Vanuatu is still assessing the damage in the wake of Cyclone Cook.
The category 2 cyclone swept through at the weekend causing widespread flooding and damage to infrastructure and crops mainly on Efate, with some people having to evacuate.
The department's planning and research officer, Peter Korisa, said while most people had now returned back to their homes to clean up, his team was working on recovery plans.
"So far our team is trying to focus on working with provincial authorities just to do some assessments and our focus is now more on assessment particularly more so the sanitation, infrastructure, and education."
Mr Korisa said while food security remained a concern, the priority was co-ordinating relief supplies and food to people worst affected.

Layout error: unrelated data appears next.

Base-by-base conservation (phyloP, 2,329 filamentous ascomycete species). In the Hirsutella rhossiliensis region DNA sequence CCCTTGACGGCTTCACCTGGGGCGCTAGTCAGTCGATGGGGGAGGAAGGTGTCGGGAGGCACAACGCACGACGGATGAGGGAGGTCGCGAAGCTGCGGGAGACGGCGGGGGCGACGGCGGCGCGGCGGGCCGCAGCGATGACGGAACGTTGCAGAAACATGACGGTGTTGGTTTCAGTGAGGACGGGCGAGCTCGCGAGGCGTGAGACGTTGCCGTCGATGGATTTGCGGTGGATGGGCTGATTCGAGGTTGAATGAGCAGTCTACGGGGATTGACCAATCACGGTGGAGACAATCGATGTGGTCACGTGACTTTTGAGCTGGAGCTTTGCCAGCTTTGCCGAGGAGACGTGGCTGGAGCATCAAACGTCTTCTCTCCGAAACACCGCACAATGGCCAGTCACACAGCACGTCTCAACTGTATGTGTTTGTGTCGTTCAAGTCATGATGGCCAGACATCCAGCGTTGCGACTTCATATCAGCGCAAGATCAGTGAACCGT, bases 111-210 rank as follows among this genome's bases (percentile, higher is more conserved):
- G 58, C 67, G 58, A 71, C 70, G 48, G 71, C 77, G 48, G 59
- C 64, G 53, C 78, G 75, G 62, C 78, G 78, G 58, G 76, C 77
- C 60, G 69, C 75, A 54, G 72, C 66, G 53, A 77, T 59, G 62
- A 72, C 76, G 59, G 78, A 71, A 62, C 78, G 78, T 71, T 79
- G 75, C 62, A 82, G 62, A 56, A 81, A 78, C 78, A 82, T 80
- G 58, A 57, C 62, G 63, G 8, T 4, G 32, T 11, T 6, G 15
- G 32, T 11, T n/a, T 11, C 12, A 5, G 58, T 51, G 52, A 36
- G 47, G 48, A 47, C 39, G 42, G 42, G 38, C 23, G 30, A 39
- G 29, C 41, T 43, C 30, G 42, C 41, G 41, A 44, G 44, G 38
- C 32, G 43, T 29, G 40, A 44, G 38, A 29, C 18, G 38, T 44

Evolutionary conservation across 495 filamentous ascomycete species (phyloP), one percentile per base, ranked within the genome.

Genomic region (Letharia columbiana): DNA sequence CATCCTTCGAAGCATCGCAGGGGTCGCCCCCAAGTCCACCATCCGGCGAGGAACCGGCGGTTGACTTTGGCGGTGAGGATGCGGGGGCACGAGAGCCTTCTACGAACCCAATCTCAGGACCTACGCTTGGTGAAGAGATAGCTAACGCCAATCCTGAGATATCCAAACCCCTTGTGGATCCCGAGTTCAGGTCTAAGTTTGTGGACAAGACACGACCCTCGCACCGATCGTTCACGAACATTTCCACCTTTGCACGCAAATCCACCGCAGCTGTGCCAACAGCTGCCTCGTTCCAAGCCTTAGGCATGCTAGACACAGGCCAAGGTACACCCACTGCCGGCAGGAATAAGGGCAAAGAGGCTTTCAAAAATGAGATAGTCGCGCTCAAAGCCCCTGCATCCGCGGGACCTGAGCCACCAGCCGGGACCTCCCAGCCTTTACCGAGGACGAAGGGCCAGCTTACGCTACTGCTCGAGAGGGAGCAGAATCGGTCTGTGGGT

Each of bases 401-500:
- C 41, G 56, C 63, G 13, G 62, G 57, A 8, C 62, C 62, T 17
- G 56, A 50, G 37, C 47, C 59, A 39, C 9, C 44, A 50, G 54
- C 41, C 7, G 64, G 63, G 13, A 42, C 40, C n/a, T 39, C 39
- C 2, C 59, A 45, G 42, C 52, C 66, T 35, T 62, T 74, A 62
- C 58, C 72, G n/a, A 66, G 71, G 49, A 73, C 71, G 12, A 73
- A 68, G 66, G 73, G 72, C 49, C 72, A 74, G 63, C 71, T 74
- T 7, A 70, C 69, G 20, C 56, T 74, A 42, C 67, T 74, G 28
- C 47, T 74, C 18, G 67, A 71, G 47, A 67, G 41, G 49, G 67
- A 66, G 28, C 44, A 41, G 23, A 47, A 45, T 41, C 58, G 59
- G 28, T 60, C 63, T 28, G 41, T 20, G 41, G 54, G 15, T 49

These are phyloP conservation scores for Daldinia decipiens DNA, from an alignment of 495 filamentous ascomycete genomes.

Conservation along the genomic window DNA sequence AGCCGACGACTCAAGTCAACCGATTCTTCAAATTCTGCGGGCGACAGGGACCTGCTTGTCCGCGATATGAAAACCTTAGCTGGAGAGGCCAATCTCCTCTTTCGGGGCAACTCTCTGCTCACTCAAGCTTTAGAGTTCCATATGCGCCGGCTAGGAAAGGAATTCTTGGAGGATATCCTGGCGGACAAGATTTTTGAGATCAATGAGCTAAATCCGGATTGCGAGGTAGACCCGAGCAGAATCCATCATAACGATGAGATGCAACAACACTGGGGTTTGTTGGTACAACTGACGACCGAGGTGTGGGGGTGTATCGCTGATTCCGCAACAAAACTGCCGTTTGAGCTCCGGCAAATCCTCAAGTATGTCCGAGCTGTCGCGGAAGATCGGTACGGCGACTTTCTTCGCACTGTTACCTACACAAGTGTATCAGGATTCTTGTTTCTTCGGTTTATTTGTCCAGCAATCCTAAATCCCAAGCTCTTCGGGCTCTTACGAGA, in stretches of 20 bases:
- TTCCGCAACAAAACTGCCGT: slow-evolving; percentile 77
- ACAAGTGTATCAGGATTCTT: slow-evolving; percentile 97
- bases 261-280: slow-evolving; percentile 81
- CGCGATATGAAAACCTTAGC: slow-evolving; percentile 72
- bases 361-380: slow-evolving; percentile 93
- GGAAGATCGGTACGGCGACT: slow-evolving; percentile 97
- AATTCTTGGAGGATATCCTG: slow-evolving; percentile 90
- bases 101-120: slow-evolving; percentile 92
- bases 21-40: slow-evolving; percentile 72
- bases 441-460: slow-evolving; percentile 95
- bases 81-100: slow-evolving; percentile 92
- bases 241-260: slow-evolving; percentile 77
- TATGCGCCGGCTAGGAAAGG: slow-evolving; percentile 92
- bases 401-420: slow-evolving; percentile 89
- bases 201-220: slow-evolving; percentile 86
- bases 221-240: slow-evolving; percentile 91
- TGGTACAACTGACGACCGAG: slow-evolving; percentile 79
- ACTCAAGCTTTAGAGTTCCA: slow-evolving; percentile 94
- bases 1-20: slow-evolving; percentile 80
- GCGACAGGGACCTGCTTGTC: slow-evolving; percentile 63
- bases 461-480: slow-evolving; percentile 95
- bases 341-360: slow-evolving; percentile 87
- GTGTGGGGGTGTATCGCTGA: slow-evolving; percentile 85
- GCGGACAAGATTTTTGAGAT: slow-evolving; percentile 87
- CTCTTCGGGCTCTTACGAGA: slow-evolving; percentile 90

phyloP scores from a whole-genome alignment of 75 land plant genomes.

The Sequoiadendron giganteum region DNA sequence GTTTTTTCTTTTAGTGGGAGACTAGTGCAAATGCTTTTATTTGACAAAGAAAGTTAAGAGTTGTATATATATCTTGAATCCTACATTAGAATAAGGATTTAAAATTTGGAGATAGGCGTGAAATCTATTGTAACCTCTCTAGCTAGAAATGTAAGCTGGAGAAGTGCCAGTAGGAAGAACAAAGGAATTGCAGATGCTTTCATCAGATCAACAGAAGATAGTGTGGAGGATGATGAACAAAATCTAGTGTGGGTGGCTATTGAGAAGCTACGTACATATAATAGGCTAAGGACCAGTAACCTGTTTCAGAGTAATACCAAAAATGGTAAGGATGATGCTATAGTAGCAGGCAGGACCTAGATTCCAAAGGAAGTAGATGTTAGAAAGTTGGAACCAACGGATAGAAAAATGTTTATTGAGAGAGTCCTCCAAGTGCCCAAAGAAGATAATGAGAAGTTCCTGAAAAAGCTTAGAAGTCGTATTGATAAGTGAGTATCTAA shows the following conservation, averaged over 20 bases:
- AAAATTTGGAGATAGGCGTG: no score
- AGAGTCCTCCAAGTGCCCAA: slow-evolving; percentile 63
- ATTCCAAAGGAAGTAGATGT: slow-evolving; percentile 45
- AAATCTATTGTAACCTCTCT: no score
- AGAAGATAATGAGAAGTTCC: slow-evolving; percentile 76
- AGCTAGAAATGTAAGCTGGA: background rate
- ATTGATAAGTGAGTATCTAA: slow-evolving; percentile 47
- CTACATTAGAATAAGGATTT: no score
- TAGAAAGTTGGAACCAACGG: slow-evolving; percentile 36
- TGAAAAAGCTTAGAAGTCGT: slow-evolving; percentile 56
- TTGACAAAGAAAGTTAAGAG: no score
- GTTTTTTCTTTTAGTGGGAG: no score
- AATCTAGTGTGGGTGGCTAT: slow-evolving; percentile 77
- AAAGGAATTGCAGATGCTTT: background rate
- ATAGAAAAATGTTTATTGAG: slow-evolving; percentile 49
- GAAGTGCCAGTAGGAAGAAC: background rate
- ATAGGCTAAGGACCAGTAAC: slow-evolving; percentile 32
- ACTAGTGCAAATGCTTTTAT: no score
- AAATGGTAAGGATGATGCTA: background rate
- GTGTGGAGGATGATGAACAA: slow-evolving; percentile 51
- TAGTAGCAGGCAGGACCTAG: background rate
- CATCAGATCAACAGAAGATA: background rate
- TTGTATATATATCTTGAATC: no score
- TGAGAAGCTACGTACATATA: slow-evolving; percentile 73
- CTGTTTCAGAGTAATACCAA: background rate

Meanwhile, Vanuatu farmers were being urged to plant more cyclone-resistant crops in the wake of the cyclone
The cyclone caused flooding to low lying areas affecting key crops and local food gardens on islands, such as Epi, where wind damaged, not only root crops, but also banana and papaya.
Vanuatu's Chamber of Commerce senior agribusiness project officer Francois Kavirere said it was important farmers planted cyclone-resistant crops.
"When the farm is devastated by the cyclone we have to start again. So we have to educate them about cyclone resistant crops so when a cyclone hits it can't damage the plant very much and ensures food security inside the farm. "
However, Mr Kavierere said the damage to crops from Cyclone Cook was minimal compared to that caused by Cyclone Pam.